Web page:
BBN: (Non) Violence

Dear Friends:

I’m hoping this letter finds you healthy and joyful.

As some of you know, I am a professor at Santa Monica College (SMC), the community college that experienced the shootings last Friday. (Thank you so much for those of you who have emailed me to check in to see if I am ok. I am fine though a little shaken).

I am really saddened and tired of witnessing and hearing about violence all over the world. It is amazing to witness (in its shadow form) the ways one person can effect so many people. Even if you have no connection to SMC, there’s probably a part of you that feels empathy. How do I know that? Because you are reading this newsletter and there is a part of you, as there is a part of me, that wants the world to be a better place.

This is part of what happened to me last week:

Thursday, before I feel asleep, I was re-reading Tattoos on The Heart by Gregory Boyle, the founder of Homeboy Industries. He works with gangs in South Central, Los Angeles and helps gangsters become ex gangsters, heal, get jobs, get an education, etc. This is the story I read before I went to sleep:

“The next kid approaching, I can tell is all swagger and pose….
‘What’s your name?’ I ask him.
‘SNIPER,’ he sneers.
‘Okay, look (I had been down this block before), I have a feeling you didn’t pop outta your mom and she took one look at your ass and said, ‘Sniper.’ So come on, dog, what’s your name?’
‘Gonzalez,’ he relents a little.
‘Okay now, son, I know the staff here will call you by your last name. I’m not down with that. Tell me, mijo, what’s your mom call you?’
‘Cabron.’
There is even the slightest flicker of innocence in his answer.
‘Oye, no cabe duda. But, son I’m looking for birth certificate here.’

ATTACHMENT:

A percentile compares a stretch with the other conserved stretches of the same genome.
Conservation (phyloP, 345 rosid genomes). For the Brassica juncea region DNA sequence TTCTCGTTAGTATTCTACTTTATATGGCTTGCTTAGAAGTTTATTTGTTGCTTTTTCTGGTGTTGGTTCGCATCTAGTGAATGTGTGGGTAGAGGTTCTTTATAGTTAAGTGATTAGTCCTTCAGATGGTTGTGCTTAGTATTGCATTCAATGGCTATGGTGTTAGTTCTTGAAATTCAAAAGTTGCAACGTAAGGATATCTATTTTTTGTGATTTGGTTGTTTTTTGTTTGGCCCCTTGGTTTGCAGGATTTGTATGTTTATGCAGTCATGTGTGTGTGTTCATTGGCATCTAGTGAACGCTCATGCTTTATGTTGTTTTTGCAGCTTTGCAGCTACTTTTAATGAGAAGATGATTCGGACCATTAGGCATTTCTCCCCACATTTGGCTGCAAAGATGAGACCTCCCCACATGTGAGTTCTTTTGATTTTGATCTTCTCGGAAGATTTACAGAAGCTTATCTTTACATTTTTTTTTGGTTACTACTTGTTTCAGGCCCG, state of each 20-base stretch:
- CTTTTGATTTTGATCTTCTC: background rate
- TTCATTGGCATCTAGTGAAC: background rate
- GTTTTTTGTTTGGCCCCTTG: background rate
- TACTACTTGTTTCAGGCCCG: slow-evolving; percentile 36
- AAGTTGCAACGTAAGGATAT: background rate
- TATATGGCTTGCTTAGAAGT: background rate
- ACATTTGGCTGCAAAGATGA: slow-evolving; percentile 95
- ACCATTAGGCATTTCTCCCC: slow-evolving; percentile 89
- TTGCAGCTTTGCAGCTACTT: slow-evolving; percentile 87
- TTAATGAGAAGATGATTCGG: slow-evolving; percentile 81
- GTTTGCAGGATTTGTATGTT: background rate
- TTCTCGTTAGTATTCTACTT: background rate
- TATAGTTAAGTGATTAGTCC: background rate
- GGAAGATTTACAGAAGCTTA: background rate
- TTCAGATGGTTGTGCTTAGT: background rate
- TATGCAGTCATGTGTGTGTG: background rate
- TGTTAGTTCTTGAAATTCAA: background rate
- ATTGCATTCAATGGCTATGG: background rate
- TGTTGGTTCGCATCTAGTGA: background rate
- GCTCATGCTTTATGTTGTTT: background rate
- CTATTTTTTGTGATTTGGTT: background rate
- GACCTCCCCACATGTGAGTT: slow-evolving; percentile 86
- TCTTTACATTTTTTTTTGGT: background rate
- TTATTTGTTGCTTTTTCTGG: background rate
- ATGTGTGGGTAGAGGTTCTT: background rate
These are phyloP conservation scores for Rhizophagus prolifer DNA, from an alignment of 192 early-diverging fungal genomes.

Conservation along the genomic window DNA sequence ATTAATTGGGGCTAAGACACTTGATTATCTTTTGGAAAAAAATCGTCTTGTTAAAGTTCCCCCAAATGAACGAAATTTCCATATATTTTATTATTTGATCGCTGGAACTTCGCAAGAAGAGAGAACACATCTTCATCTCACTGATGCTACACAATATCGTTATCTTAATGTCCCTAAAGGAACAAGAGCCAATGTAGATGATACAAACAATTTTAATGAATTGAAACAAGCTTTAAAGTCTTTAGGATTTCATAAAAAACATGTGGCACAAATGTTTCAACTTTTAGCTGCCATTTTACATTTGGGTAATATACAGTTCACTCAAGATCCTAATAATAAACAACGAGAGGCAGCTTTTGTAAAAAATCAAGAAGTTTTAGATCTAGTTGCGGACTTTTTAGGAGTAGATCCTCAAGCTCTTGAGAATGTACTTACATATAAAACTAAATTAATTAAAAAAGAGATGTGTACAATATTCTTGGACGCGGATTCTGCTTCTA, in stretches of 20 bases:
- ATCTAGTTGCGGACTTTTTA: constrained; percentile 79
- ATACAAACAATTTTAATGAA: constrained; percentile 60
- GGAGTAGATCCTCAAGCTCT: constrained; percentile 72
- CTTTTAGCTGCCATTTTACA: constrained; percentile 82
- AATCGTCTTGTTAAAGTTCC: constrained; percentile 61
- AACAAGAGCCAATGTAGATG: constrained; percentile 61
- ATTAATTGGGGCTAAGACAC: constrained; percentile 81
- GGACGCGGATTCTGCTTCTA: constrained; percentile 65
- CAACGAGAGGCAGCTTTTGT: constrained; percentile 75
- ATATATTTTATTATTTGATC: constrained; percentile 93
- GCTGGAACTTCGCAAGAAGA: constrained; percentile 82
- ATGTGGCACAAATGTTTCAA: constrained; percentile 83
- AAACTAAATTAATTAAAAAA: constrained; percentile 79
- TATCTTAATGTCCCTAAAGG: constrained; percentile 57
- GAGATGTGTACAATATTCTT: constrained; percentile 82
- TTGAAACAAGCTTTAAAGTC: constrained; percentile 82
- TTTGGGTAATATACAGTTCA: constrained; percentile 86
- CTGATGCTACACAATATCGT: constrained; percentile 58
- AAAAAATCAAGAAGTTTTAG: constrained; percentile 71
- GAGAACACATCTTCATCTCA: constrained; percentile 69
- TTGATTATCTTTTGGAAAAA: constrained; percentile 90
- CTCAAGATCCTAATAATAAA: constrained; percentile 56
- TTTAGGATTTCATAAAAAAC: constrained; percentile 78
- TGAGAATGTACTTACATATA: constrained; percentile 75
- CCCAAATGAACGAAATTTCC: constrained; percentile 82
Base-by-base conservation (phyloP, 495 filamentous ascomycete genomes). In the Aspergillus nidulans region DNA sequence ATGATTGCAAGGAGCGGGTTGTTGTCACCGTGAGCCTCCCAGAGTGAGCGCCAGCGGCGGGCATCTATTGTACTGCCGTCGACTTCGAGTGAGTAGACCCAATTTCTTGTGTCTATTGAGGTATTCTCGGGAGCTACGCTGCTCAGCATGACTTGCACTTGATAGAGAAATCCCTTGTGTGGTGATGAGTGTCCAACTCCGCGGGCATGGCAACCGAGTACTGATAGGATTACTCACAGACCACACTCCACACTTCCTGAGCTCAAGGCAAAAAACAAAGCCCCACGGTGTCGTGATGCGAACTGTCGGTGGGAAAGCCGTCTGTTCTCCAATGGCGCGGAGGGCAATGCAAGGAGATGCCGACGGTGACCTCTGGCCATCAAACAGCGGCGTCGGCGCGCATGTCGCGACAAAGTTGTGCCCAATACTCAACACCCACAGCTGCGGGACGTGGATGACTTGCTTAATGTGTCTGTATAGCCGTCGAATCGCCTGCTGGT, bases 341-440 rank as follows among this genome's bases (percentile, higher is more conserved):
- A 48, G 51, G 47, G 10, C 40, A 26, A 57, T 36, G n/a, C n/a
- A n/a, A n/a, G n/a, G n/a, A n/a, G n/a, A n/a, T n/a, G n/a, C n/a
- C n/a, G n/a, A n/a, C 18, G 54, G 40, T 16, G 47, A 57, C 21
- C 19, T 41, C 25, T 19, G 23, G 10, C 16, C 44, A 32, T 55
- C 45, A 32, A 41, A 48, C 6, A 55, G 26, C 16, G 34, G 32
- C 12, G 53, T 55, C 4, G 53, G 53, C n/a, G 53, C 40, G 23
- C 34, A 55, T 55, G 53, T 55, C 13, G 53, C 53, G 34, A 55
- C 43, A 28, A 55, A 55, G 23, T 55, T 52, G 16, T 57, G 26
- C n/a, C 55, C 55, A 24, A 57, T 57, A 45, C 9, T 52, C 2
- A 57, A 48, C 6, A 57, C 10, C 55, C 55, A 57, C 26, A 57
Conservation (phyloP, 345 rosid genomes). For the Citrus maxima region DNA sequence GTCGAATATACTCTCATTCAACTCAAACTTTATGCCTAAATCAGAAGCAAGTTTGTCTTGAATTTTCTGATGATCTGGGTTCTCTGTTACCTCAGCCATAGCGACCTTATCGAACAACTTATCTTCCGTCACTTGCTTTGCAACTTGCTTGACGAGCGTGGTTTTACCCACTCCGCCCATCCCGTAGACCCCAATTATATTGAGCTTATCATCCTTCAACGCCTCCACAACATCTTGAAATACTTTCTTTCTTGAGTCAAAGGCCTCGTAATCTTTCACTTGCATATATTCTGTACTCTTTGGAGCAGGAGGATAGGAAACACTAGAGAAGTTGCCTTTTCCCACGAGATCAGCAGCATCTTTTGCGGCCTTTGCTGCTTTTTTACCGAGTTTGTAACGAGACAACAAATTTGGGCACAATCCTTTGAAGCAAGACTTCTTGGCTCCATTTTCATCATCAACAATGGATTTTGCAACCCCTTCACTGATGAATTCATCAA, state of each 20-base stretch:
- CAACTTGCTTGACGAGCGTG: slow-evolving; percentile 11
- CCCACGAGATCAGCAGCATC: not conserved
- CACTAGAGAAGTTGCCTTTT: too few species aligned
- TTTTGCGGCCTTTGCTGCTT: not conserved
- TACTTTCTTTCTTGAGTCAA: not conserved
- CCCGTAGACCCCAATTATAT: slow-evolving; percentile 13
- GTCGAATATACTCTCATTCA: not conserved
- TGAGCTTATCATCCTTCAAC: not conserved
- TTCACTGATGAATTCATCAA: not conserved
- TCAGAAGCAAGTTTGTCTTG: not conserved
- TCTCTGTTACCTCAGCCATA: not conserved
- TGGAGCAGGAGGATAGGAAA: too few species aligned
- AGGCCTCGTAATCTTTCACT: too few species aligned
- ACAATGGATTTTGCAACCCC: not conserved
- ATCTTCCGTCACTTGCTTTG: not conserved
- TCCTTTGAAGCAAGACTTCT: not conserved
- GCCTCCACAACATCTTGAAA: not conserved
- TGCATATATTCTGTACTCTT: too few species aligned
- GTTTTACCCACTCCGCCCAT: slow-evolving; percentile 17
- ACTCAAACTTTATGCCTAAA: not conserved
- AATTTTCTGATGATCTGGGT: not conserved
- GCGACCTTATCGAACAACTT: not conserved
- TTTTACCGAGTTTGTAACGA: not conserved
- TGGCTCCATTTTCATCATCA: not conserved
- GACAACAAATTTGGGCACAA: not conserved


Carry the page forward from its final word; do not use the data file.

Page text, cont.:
The kid softens. I can tell it’s happening. But there is embarrassment and a newfound vulnerability.
‘Napoleon,’ he manages to squeak out, pronouncing it in Spanish.
‘Wow,’ I say, ‘That’s a fine, noble, historic name. But I’m almost positive that when your jefita calls you, she doesn’t use the whole nine yards. Come on mijito, do you have an apodo? What’s your mom call you?’
Then I watch him go to some far, distant place- a location he has not visited for some time. His voice, body language, and whole being are taking on a new shape-right before my eyes.
‘Sometimes,’ -his voice so quiet, I lean in- ‘sometimes…when my mom’s not mad at me…she calls me…Napito.’
I watched this kid move, transformed, from Sniper to Gonzalez to Cabron to Napoleon to Napito.

We all just want to be called by the name our mom uses when she’s not pissed off at us” (53-54).

I think this is true. We all want to be seen. Unfortunately, some people are misguided about what this means and how to get what they need.

Friday I was working a few blocks away from SMC and heard about the shootings. I wasn’t there. But my friend works in the library where the shooting was happening. Thankfully, she is safe.

There are so many reasons why people can become violent: sometimes it’s bad medication, bad parenting, intense trauma, misguidance, a tendency toward aggression, etc. It’s hard to make sense of it. And some harm so many people so intensely. (I’m tearing up just writing it). We have witnessed shootings many times before: Columbine, Colorado, Connecticut, Boston, and so many other places. We cannot deny that there is a problem.

We also witness how much fear this creates within ourselves and within others. I don’t think we can deny this either though some may. I know I was afraid on Friday for myself and others.